Commonwealth leaders agreed Friday that Prince Charles should follow his mother Queen Elizabeth II as the next head of the group at the close of a summit overshadowed by a row over Britain's treatment of Caribbean immigrants.
"The next Head of the Commonwealth shall be His Royal Highness Prince Charles," the 53 member countries said in a statement.
Queen Elizabeth had told leaders on the first day of the summit on Thursday that she wanted her eldest son to succeed her in the symbolic figurehead role, which is non-hereditary.
Queen Elizabeth, who turns 92 on Saturday, spoke of her own "extraordinary journey" since pledging to serve the Commonwealth for life when aged 21.
"It is my sincere wish that the Commonwealth will continue to offer stability and continuity for future generations and will decide that one day, the Prince of Wales should carry on the important work," she said, referring to Charles.
Queen Elizabeth has been the Commonwealth's head since her father king George VI's death in 1952.
Some republican voices had been angling for change in future but Prime Minister Theresa May gave her backing to 69-year-old Charles, who is heir to the throne of 16 Commonwealth nations, saying it was "fitting" that he should have the role.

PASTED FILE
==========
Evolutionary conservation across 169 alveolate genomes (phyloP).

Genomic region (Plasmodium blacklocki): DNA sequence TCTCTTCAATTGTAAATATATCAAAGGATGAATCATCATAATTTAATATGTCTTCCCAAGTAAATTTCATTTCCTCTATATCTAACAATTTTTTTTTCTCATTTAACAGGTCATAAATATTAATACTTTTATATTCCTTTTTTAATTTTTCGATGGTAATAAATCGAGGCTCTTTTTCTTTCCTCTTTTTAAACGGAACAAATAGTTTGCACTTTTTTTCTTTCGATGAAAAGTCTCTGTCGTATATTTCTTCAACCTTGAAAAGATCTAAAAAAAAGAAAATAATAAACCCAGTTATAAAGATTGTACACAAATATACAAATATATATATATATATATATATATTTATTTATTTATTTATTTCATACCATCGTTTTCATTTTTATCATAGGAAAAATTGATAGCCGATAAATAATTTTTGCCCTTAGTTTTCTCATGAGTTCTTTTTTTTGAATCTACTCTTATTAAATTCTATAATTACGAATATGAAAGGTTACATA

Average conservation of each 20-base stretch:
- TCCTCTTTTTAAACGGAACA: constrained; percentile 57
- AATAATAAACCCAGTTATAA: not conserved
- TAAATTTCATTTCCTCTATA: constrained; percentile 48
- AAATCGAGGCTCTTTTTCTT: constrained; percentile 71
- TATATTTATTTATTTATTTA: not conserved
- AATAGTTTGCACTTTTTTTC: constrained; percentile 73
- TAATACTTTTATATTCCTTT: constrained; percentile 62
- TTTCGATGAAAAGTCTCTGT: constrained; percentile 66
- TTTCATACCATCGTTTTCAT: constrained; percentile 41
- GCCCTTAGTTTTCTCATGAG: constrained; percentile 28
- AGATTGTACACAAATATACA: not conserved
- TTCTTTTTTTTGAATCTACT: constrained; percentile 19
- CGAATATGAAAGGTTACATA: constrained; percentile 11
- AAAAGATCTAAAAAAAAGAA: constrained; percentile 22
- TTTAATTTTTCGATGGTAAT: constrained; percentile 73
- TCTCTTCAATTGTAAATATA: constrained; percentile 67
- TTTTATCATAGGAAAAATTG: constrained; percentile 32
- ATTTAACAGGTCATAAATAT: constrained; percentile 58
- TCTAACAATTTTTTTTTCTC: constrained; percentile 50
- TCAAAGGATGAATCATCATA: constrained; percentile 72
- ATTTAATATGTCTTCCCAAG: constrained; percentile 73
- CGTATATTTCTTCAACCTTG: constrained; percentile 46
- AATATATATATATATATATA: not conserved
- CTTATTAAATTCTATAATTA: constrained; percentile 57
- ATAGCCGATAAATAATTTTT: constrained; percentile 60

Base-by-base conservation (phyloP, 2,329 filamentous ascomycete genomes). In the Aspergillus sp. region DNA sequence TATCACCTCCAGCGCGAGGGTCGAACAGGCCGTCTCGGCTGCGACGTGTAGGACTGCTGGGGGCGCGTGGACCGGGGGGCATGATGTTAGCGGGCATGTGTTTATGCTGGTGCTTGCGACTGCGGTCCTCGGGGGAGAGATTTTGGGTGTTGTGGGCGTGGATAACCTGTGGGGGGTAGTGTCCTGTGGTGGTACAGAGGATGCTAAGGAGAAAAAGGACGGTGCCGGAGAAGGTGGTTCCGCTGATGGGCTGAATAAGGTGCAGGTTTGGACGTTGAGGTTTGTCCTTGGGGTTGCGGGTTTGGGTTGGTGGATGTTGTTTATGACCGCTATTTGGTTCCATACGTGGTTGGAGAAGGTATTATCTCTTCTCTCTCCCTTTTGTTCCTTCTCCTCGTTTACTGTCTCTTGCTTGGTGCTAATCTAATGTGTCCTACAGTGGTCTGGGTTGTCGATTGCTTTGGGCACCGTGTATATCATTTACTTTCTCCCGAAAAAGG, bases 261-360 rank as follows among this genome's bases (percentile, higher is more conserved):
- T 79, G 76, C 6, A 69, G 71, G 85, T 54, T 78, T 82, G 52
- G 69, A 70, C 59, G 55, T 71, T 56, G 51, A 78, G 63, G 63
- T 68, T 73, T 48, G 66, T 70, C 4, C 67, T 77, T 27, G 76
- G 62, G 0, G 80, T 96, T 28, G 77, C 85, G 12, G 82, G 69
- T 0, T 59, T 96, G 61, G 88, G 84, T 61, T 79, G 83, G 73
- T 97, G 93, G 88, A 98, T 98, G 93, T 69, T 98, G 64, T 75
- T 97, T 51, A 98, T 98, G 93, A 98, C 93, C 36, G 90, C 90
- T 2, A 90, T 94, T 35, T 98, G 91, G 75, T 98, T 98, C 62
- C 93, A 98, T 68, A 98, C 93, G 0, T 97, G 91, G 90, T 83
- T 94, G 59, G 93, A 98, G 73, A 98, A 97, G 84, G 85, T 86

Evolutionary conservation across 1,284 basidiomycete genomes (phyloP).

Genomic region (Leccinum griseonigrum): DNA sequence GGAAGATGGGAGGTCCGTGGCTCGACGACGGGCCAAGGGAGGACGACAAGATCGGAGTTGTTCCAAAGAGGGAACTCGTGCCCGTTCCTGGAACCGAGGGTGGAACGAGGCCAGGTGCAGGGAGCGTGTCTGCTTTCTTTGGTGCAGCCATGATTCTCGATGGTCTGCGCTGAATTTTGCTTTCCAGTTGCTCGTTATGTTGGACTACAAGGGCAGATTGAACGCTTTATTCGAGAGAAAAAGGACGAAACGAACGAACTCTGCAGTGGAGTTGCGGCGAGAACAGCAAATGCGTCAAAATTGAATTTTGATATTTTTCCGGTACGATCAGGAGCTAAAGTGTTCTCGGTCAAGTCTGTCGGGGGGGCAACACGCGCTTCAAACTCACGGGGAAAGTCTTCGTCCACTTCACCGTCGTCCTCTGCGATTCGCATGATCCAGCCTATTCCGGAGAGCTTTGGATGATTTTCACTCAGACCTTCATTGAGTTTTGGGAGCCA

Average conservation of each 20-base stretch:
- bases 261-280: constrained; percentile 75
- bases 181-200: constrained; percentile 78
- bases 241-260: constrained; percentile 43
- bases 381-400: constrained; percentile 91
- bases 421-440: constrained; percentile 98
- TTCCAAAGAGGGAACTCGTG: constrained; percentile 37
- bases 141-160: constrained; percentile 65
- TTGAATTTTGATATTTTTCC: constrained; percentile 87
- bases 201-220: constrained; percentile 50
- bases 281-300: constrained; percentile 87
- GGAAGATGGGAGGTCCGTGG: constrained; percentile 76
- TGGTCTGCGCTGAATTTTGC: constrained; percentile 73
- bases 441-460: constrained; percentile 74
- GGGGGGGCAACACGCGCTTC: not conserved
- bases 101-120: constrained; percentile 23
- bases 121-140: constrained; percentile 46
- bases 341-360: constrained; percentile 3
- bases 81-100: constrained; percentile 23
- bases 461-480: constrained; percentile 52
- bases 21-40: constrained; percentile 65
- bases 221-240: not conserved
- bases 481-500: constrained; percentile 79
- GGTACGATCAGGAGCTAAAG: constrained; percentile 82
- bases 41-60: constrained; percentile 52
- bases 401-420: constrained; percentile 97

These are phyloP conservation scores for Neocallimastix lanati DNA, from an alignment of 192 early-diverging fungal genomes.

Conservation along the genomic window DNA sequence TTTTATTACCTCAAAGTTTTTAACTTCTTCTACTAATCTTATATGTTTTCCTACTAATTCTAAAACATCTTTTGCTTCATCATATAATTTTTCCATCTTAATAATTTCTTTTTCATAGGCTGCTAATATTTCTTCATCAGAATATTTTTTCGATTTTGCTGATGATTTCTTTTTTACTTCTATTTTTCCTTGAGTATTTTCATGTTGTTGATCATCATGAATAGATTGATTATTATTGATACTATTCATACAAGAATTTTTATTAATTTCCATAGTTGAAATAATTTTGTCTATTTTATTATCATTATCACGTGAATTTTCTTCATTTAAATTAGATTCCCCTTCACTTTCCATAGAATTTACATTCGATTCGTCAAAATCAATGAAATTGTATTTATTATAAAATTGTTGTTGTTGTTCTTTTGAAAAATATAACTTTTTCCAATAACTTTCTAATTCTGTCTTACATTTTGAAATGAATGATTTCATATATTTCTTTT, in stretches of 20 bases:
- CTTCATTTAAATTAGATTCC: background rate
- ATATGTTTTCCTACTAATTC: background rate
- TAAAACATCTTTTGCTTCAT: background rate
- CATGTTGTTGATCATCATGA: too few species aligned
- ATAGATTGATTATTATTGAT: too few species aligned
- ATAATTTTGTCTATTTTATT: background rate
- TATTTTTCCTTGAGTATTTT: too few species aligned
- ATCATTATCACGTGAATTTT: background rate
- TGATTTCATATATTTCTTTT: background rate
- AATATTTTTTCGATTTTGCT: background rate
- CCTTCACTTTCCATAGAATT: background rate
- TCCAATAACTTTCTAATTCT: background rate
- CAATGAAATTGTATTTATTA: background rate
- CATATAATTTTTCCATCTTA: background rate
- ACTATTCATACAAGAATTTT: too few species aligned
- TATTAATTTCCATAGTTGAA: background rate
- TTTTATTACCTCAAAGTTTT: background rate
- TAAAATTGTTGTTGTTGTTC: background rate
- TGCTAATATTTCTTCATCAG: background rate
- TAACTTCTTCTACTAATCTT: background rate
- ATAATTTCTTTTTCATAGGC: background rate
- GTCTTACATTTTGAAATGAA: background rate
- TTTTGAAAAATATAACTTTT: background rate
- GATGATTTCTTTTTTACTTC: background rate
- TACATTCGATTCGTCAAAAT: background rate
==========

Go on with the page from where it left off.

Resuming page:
Other Commonwealth leaders including Canadian Prime Minister Justin Trudeau also publicly endorsed Charles.
The summit also agreed a series of commitments on marine protection, combating malaria and guaranteeing 12 years of education for children in all member states by 2030.
This week's gathering of Commonwealth leaders was, however, marred by a row over Britain's threat to deport some of the immigrants who came to Britain from the Caribbean in the 1950s and 1960s because they did not have residency papers.
May was forced to apologise to Caribbean leaders on Tuesday and has faced questions over her own time as interior minister between 2010 and 2016 when she initiated policies aimed at creating a "hostile environment" for illegal immigrants.
Large-scale Caribbean immigration to Britain began in 1948 -- when the ship Empire Windrush brought over the first group of West Indian immigrants -- and finished in the early 1970s.
They and their parents were invited to help rebuild Britain after World War II and with many of them legally British -- they were born while their home countries were still colonies -- they were given indefinite leave to remain.
Some have not been able to prove their status, however, and have faced deportation threats and expensive legal cases.
The government has now set up a helpline which as of Friday was helping 286 cases. The interior ministry said it had granted permanent status to eight people so far this week.
But the government has faced outrage over its approach.
Around 500 people gathered in Windrush Square in Brixton, a part of south London where many Caribbean immigrants settled, for a demonstration later on Friday.
"We have what people thought was their own government telling them they're not welcome in their own country," Gary McFarlane from Stand Up To Racism, a campaign group, told the crowd.
"Unless you actually stand up and fight back, things can go backwards," he said.